Relations between Verbinski and the Mouse House were strained following the swash-buckling threequel, after Verbinski's pathological perfectionism caused the budget to balloon to unreasonable levels.
Early word on the Lone Ranger movie was that the budget was going to be upwards of $275 million and hinge on werewolves and magic coyotes. After dropping the supernatural angle, the budget dropped to around $250 million, which was still too much for Disney. The high budget was said to be due to a massive set-piece involving a train which started to raise comparisons to Buster Keaton's The General.
Even with Johnny Depp's massive appeal, there was no way Disney could comfortably invest nearly $300 million of their money on a Western. Demands were made to drop the budget (to a more "manageable" $200 million) and there was talk of removing the contentious Verbinski from the project, until Depp put his foot down and counter-demanded that the director stay.
Eventually the budget was reduced to $215 million, which was slightly off their original request but they were willing to compromise up to $20 million extra. Shooting began this February, with Social Network star Armie Hammer starring as The Lone Ranger with Johnny Depp in the role of the Ranger's Native America sidekick Tonto.
After troubled beginnings, things were looking secure for the production but it looks like trouble is riding back over the horizon.
Insiders spoke to THR that the production is now running weeks behind schedule and has far overshot its budget. Sources close to the film claim that The Lone Ranger is back at the original cost of $250 million, with one source claiming it has even surpassed that figure. Allegedly, Verbinski is once again asked to cut more scenes and mandated rewrites are underway.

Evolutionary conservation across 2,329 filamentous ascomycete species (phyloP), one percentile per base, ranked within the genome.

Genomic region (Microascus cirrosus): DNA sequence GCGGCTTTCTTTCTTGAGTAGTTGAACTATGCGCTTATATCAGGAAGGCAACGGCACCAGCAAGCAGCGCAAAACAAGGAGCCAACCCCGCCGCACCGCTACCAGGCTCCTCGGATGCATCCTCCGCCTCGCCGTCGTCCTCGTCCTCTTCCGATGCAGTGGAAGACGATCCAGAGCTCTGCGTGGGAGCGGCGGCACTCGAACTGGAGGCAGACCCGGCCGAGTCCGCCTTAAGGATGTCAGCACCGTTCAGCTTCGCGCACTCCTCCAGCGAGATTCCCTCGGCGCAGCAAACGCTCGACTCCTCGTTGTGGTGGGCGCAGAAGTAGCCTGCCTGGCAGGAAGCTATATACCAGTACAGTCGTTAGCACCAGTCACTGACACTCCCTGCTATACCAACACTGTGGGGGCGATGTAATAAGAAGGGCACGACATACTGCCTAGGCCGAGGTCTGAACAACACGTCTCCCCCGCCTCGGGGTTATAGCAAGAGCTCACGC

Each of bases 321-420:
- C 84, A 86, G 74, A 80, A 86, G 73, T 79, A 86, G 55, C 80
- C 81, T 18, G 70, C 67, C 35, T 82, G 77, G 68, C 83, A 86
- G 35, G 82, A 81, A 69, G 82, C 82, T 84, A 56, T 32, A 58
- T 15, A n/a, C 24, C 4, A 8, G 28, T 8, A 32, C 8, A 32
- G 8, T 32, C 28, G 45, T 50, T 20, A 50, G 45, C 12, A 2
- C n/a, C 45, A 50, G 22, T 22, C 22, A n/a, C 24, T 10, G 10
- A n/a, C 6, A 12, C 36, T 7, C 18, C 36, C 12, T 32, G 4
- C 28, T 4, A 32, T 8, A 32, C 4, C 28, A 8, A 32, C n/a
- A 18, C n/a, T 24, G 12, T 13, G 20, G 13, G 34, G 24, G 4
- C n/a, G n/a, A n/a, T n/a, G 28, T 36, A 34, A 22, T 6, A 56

On top of horrendous weather conditions damaging expensive sets, Verbinski's interest in large-scale train sets is another wallet-busting problem for the film. Period-accurate locomotives are said to be a major part of the movie and Verbinski, ever the perfectionist, decided that it would be best for the production to build their own trains from scratch.
It's understandable that things would get out of hand, Disney's former studio head Rich Ross left the company in April, leaving behind a void in leadership during the height of the movie's production. New studio head Alan Horn officially started the job on Monday, so he needs to do a bit of catching up on old business but if rumours are true, this Lone Ranger problem will be his priority for the duration of the Summer.
The Lone Ranger isn't due to wrap until August, giving the production plenty of time to right this leaky ship and meet its deadline. With the right management, the film could still meet its Summer 2013 release.
The Western is historically a low grossing genre, with the present top grosser being 1990s Dances with Wolves with a lifetime worldwide gross of $424 million, so the prospect of releasing a Western with the production budget of $250 million and up must be an intimidating one.
However, nobody thought a movie about pirates would make any money and Verbinski's Pirates movies went on to become some of the biggest movies of all time. As one insider puts it, "It's out of control but if you were going to bet on anyone, it would be on Gore, Johnny and Jerry."
Disney deny all reports of bloated budgets, but after the disastrous reception of the mega-budget John Carter, it's understandable that the studio would want to avoid any more bad press.